Judge to rule on death penalty, evidence motions as Lori Daybell murder trial inches closer - East Idaho News
Daybell Case

Judge to rule on death penalty, evidence motions as Lori Daybell murder trial inches closer

  Published at  | Updated at
Getting your Trinity Audio player ready ...

ST. ANTHONY — A judge will issue a decision next week on three motions in the Lori Vallow Daybell case as the trial is set to begin in less than three weeks.

District Judge Steven Boyce heard oral arguments Wednesday on motions filed by Jim Archibald and John Thomas, Daybell’s attorneys. She and her husband Chad Daybell are charged with multiple counts of first-degree murder and conspiracy to commit murder for the deaths of 7-year-old Joshua “JJ” Vallow and 16-year-old Tylee Ryan – two of Lori’s children – along with Chad’s previous wife, Tammy Daybell.

Motion to compel

In a motion to compel, Daybell’s attorneys asked for prosecutors to turn over all written and recorded statements made by Chad while in custody.

Thomas acknowledged that on Monday, he received approximately 3,000 phone calls and recordings of five in-custody visits involving Chad. Thomas did not specify who Chad was speaking or visiting with or when the calls and visits were made.

“Obviously we are very close to the commencement of trial in this so we have limited time to get through these,” Thomas said.

When asked by Boyce if prosecutors are confident all previously recorded conversations have been turned over to Daybell’s defense team, Fremont County Prosecuting Attorney Lindsey Blake said yes.

“Part of the issue is this is an on-going matter,” Blake said, referring to the fact that Chad remains in the Fremont County Jail and continues to make phone calls.

Motion in limine to exclude late-disclosed evidence

Daybell’s attorneys also asked Boyce to exclude evidence prosecutors disclosed to them on Feb. 27 at 4:07 p.m.

Boyce issued an order on Dec. 27 stating all evidence must be submitted “prior to” Feb. 27. Archibald argued Wednesday the filing, which contained a lot of data, was late and prosecutors should have disclosed it all earlier.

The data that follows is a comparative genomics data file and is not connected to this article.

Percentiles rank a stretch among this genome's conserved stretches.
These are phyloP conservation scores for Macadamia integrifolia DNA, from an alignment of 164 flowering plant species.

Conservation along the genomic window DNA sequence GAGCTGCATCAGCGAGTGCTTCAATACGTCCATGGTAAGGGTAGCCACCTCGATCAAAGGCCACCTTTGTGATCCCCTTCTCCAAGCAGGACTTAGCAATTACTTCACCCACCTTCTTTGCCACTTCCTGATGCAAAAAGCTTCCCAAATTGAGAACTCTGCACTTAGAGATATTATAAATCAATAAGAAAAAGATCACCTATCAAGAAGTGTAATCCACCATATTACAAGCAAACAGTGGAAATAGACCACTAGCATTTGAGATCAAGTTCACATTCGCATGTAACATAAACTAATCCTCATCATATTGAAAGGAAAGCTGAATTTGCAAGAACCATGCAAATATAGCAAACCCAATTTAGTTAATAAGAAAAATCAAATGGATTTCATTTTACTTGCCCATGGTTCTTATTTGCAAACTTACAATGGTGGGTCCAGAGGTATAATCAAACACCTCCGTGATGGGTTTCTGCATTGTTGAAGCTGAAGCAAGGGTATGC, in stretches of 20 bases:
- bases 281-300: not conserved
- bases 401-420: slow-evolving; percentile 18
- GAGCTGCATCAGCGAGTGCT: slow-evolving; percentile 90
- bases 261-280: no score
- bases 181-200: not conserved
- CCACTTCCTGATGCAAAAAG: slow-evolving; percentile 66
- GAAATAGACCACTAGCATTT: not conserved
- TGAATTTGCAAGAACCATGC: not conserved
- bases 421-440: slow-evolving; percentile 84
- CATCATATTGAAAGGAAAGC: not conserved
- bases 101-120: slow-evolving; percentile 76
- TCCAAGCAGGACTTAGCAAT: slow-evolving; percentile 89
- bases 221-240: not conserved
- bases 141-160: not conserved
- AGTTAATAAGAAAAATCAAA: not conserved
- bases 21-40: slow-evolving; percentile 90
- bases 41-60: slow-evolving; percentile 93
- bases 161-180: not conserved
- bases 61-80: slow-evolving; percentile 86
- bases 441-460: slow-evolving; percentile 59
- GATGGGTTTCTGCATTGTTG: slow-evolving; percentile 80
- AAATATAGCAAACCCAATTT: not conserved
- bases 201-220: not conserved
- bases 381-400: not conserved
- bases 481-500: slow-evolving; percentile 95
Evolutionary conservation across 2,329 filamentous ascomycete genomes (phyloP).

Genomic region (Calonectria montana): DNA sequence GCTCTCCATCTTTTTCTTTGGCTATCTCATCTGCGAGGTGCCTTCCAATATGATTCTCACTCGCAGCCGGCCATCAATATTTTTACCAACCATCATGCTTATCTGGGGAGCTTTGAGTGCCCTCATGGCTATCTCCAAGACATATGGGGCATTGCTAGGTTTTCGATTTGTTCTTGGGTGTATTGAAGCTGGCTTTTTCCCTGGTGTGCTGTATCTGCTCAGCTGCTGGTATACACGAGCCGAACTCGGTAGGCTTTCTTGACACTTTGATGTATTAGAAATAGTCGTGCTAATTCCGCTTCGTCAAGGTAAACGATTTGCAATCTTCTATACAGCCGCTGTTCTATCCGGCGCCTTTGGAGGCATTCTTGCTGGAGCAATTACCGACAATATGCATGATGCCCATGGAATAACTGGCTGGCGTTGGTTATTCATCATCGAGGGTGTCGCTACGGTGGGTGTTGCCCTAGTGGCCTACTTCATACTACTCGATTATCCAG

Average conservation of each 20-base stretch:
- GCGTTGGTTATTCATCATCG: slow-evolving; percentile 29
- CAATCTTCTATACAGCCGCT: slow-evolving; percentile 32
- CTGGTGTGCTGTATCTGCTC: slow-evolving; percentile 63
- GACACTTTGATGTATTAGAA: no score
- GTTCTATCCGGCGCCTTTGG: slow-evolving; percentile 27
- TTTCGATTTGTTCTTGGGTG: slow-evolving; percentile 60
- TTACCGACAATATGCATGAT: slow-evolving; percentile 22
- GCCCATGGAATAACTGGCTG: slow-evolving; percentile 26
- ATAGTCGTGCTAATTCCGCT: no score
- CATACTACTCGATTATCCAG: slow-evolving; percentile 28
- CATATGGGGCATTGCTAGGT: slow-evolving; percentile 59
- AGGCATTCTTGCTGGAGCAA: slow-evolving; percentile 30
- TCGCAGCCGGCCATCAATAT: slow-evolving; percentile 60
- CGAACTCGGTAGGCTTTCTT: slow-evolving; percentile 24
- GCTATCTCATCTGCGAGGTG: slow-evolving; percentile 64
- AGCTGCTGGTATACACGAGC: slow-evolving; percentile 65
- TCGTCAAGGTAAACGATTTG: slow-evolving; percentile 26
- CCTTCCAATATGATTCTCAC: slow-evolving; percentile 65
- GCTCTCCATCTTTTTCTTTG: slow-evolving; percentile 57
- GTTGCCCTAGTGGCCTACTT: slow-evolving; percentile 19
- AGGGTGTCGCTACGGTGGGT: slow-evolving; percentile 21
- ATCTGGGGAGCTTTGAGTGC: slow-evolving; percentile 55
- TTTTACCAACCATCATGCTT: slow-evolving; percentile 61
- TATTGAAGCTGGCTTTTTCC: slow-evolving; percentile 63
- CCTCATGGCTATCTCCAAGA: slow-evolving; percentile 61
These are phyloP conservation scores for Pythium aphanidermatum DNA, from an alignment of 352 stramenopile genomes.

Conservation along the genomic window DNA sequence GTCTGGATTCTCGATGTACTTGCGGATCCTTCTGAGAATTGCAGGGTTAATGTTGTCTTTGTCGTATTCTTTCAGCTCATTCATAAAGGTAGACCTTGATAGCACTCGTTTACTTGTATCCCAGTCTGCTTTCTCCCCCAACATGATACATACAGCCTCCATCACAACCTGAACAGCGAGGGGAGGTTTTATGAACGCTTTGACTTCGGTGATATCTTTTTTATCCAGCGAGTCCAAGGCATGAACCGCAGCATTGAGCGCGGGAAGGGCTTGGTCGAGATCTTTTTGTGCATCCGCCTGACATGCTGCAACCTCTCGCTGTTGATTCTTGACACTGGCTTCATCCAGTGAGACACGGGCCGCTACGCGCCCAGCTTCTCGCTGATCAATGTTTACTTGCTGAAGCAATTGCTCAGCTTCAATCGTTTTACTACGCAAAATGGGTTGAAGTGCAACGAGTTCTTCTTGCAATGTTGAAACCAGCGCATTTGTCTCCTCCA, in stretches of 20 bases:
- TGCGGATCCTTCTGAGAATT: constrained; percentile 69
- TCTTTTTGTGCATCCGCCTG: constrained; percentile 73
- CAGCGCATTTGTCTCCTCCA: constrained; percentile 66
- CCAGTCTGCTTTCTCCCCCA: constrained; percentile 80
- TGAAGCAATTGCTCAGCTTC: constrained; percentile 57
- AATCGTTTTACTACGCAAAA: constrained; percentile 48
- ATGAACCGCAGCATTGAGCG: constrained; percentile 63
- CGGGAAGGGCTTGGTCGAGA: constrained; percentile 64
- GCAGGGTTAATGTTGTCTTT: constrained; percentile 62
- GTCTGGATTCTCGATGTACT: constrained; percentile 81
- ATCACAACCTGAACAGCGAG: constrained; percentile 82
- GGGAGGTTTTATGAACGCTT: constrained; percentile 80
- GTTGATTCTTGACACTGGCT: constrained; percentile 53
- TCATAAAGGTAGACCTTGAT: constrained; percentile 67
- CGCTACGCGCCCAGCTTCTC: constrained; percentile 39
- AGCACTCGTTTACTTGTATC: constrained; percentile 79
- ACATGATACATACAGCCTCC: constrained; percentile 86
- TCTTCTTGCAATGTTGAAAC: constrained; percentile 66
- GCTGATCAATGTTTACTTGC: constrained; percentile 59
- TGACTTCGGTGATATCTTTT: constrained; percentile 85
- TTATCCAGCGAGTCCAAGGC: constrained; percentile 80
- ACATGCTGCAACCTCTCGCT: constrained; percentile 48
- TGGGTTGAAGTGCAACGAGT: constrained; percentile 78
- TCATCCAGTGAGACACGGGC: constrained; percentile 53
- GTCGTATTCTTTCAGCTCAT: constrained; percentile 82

“To dump 5,000 pages on us on Feb. 27, hours of videos and audio recordings and another 3,000 phone calls two days ago, it’s just really disappointing that we had to wait this long to get all the discovery,” Archibald said.

Madison County Prosecuting Attorney Rob Wood responded that the amount of evidence in the case is “voluminous” and prosecutors have never intentionally not turned anything over to the defense. He said many of the reports contained in the recent filing were given to Daybell’s attorneys in Aug. 2021. At the time, Daybell’s attorney was Mark Means, not Archibald or Thomas.

“We do not believe it was a late disclosure. We believe Feb. 27 was the deadline. The state has always endeavored to disclose what we have,” Wood said.

Motion to dismiss the death penalty

Archibald argued that “due to the cumulative of errors,” the death penalty should be dismissed in the case against Daybell and then listed reasons why he belives it should be off the table.

“Media saturation, multiple violations by the government, the government’s knowledge of my client’s mental health and the practical standpoint that Idaho has been trying to kill people on death row and hasn’t been able to do it because the Idaho Department of Correction can’t get chemicals to kill people,” he said.

Archibald argued that because his team has received a large amount of evidence so close to trial, his mitigation specialist cannot adequately do her job. A mitigation specialist gathers detailed background material about the defendant in order to persuade a jury not to impose the death penalty.

“We don’t have time between now and trial to review 3,000 phone calls (and) almost 5,000 pages that were dumped on us late on Feb. 27. Our mitigation specialist, who has worked on death penalty cases for almost 40 years, says this is a problem,” Archibald said. “This is going to be a disaster on appeal because right now, me and Mr. Thomas are telling the court there are not enough hours between now and the trial to review this evidence.”

Blake responded that filing a motion to dismiss the death penalty is “premature” as a trial has not been held yet and Daybell has not yet been sentenced.

“The defense is merely attempting to make unsupported arguments regarding the potential method in which a capital sentence may – or would – be carried out, assuming she is given a capital sentence,” Blake said.

What’s next

Boyce said he would take the motions under advisement and issue decisions during a hearing in Fremont County on Wednesday, March 22.

He expressed concerns that these issues are being dealt with so close to the trial, “but there is where we find ourselves.”

Daybell is scheduled to be transported to the Ada County Jail no later than March 25. Potential jurors will complete questionnaires at the courthouse on March 27 and 28 before jury selection begins on April 3.

A trial date has not been set for Chad Daybell. He and Lori have pleaded not guilty to all charges.